Adelle Waldman first got serious about writing after she dropped out of Brown University for a year and became a waitress at an Arizona sports bar. To pass the time, the Baltimore native read everything she could find and started writing short stories, all of which she admits are now embarrassing to reread. She went back to Providence, R.I., graduated and moved to New York City, eventually earning a journalism degree from Columbia and landing newspaper jobs, including one as a columnist for the Wall Street Journal in New York. More important, she began writing a novel.

It took Waldman, 36, five years to finish and publish her debut, “The Love Affairs of Nathaniel P.” The book has been widely praised as an incisive and witty piece of social criticism focused on contemporary dating, with clever nods to writers such as Jane Austen and Dorothy Parker. Before a scheduled visit to Politics and Prose Bookstore on Monday, Waldman spoke with The Washington Post’s Rachel Lubitz about inspiration, relationships and the challenges of creating a “real” and possibly unlikable protagonist.

What made you decide to write this book and have it in Nate’s perspective?

It sort of seemed like a dare. I started thinking about how many books I had read by male authors about this young guy who comes to the city and conquers it with his intellect and charm and covers a wide swath of the female population and it’s all very charming. I thought that there was something missing in some of these books. I think what happens with a lot of these books is that there’s a truth about the man in the center that’s being edited out and glorified. It just seemed really interesting if I could focus on the aspects of the character being mean and I don’t just whitewash over the ugly, daily, minute details of rating women and things that I think a person wouldn’t write if they were trying to write a more self-glorifying account.

Did you want us to like — actually like — Nate? What did you want us to understand about him?

I tried really hard to not think about whether I or others would like Nate but the thing that I thought had to be my guiding principle was for it all to feel real. I thought of guys that I had dated and my friends had dated and guys who would be a jerk in some way and then there were guys who could be mean but also admirable at times, and I just felt like that’s what I’m going for. I want Nate to seem like a person that I had met or could have met that’s hard to categorize. I didn’t want to analyze. And I thought that sometimes he’s not the nicest of guys and maybe people don’t want to read about this guy, but I shut that off because I really wanted to write about him.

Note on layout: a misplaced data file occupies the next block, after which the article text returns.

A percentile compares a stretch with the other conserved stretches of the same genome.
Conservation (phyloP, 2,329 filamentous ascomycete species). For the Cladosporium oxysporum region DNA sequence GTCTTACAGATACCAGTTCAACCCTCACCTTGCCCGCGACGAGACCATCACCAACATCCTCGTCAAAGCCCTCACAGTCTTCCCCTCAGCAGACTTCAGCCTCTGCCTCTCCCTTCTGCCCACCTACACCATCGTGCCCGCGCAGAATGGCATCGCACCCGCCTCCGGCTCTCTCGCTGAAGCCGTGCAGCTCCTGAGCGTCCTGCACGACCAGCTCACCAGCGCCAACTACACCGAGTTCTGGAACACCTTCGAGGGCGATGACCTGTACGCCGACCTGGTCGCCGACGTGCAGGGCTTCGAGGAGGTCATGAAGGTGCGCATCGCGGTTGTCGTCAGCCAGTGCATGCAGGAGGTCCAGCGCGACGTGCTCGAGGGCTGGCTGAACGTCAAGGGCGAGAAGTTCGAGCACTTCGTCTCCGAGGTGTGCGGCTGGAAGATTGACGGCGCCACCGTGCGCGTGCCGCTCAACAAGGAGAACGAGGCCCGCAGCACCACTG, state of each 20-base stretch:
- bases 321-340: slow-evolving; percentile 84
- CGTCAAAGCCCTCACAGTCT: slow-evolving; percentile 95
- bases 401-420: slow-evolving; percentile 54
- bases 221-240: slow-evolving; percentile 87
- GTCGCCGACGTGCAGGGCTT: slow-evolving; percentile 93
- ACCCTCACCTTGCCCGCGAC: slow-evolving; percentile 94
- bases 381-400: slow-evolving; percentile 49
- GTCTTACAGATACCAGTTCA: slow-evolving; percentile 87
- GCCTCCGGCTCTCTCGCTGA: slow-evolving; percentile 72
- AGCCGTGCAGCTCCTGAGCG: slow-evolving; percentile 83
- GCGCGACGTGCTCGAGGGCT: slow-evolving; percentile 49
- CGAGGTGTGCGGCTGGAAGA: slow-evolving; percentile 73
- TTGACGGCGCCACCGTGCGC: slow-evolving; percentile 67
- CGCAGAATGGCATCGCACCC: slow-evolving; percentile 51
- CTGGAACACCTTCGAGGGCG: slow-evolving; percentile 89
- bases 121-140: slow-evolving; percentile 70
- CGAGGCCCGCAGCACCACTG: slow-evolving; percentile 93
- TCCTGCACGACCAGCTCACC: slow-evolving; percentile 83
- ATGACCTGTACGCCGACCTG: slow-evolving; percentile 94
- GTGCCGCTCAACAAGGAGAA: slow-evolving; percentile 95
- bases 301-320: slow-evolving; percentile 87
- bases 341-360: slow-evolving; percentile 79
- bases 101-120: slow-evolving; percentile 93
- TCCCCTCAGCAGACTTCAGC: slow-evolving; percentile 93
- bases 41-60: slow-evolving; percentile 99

You’ve written a number of columns for Slate on Jane Austen. Was she a main inspiration in so far as cultural and, in this case, interpersonal criticism?

Well, I love Jane Austen. I think she is really analytical about personal life that I was always extremely drawn to. And I think her books often follow a woman character trying to figure out how to evaluate other people. I think it’s easy to think Jane Austen is writing these light comedies, but I think there’s a lot that’s morally useful and smart about her analysis of her characters that I look to while writing. I’m still struck whenever I read her books every few years that they’re so brisk and intelligent and there’s cultural and intellectual criticism in every line. Every time I read them I find new lines that are just so completely witty that I have no recollection of having read before. And it’s always great finding them again.

What was the research process like with crafting Nate and the other characters?

I feel like I had done the research throughout years and years of my own dating experience and my friends’ dating experiences. There’s something really gratifying about that, that all those conversations talking about these guys and girls and everyone’s relationships that they turned out incredibly useful. It wasn’t like I could ask my male friends what Nate’s problem was, but I could talk to them about dating. And I understood that Nate doesn’t mean to be mean; he’s not trying to hurt people. But there’s the combination of lack of empathy and selfishness at the same time.

Since you write from Nate’s point of view, can you think of any great novels that are also written from the perspective of an unlikely narrator?

One book that comes to mind is the book “Wide Sargasso Sea” by Jean Rhys. It’s a story told by the crazy woman in the attic, and I think that’s one case of a book written from an unlikely perspective that really worked.

What books did you turn to while you were writing this book that you think handle relationships and conflict really well?

I really like [Jonathan] Franzen and I turned to “The Corrections” more than a few times because of the structure of it. “Revolutionary Road” [by Richard Yates] I turned to more than a few times. Philip Roth’s “Goodbye, Columbus” and “Middlemarch” by George Eliot, which I didn’t necessarily turn to for a structure or tone but certain insights about relationships. I just felt that Eliot did a really good job of writing a character that is very smart and admirable in certain ways but has blind spots in terms of his personal life.

What’s the one thing you want people to take away after reading your book?

I want people to grapple with Nate and to grapple with what they like about him and what they don’t like about him. In some ways I want to say, “Don’t think that Nate is representative of all men.” That’s important to me. [But] as much as I think there are aspects of him that are typically male, there’s this warning to avoid people who lack a kind of desire for meaningful connection and to seek people out who really like you.